As uncertainty grows over Grade 10 finals, calls grow louder to scrap SEEIt is too early to conclude the exam cannot be conducted, officials say.
After private schools and the non-governmental organisations working in the education sector, lawmakers also have suggested the government to scrap the Secondary Education Examination and authenticate internal evaluations to promote Grade 10 students.
The final board exam, which was scheduled for March 19, was postponed indefinitely five days before the government on March 24 imposed a nationwide lockdown to contain the spread of Covid-19.
It remains uncertain when the 482,219 students, who had registered for this year’s finals, will be sitting the test.
Speaking at a meeting of the Health and Education Committee of the Lower House on Wednesday, Nepal Congress lawmaker Gagan Thapa said the uncertainty of the exam has offered the government an opportunity to think about permanently cancelling the test.
“We don’t need the SEE in the present format as there’s a national board in grade 12,” he told the meeting. “This is the right time to change the modality of this test.”
Nepal Communist Party lawmaker Bhairab Bahadur Singh also seconded Thapa's view.
He said the SEE should be conducted as any other regular school term tests. “We need to review the Grade 10 board exam now,” he said.
While lawmakers Thapa and Singh have suggested scrapping the SEE permanently, the private schools and the organisations working in the education sector have proposed that the government validate internal evaluation to promote the Grade 10 students only for this year.
On Tuesday, the Private and Boarding Schools’ Organisation, Nepal (Pabson), an umbrella body of the private schools, had asked the government to authenticate the internal evaluations and issue certificates accordingly.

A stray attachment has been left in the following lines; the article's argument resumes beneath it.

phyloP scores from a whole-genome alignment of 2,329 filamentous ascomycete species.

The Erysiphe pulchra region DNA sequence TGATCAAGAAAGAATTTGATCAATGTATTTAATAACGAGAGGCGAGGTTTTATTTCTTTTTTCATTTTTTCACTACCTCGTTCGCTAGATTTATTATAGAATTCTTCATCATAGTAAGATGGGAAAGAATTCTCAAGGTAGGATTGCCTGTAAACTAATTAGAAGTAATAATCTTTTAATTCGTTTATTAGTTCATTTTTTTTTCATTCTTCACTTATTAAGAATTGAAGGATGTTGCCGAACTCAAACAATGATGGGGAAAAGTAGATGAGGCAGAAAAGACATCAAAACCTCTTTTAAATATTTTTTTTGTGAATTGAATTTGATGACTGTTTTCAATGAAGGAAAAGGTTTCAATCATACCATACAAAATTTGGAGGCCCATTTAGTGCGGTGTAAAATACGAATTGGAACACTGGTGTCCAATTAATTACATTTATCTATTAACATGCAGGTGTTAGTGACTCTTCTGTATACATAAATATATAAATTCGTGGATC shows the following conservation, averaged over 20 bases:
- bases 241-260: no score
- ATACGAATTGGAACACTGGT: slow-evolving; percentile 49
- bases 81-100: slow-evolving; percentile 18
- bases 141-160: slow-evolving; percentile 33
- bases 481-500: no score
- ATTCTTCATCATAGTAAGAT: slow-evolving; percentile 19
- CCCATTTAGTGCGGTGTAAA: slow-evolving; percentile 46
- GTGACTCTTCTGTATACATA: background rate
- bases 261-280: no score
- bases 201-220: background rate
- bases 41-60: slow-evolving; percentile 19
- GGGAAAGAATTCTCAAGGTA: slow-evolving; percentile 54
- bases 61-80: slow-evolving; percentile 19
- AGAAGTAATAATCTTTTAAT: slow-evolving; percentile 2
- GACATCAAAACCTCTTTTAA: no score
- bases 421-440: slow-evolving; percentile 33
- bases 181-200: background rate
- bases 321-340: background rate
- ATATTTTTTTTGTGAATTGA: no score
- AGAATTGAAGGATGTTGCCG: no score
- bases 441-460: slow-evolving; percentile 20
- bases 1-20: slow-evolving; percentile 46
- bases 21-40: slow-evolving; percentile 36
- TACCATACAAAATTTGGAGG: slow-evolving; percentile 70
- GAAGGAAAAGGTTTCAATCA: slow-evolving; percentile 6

The Pabson has said as the postponement of the examination has created an undue pressure on the students and their parents, the government should end the dilemma by authorising the respective schools to conduct internal assessment to promote the students.
Most schools have already conducted at least three internal tests for the Grade 10 students to prepare them for the board finals.
“Even the renowned universities and the examination boards across the world have started authenticating the results of internal evaluation,” Pabson said in its letter to the government.
In view of the current situation, the National Examination Board should issue grade sheets and certificates to Grade 10 students based on their internal evaluation scores, Pabson has proposed.
“We request the Nepal government to resolve the legal problems, if there are any, and provide certificates authenticating the marks the students have received in internal evaluations,”Pabson Chairman Tika Puri said.
The request from private schools came days after a government panel concluded that the exams for the grade 10, 11 and 12 students could be held next month.
A panel led by Chandra Mani Poudel, chairperson of National Examination Board, had suggested conducting the SEE from the third week of June.
Earlier on April 21, the National Campaign for Education, an umbrella body of 300 non-governmental organisations working in the education sector, had also suggested the government to scrap the SEE and the Grade 11 and 12 finals and promote the students through internal evaluation.
But the examination board had ruled out the possibility of promoting students based on internal evaluation, arguing that the certificates based on internal evaluation could raise the question of accreditation.
“There is a reason for holding the broad exams. We cannot change our test modality abruptly. It needs extensive study and planning,” Poudel, chairman of the National Examination Board, had told the Post.
Tulashi Thapaliya, director general at Centre for Education and Human Resource Development, said while multiple options should be opened at the time of uncertainty, it was too early for Pabson to suggest the government to promote Grade 10 students through internal evaluation.
“I am sure the government will come up with a proper solution if the uncertainty persists,” he told the Post.
The government has extended the lockdown till May 18 and there is no possibility that the academic institutions will open even if the lockdown is relaxed.
Only on Monday the Ministry of Education had asked the respective schools not to start admission as the threat of Covid-19 still persists. The new academic session, in normal condition, starts in mid-April.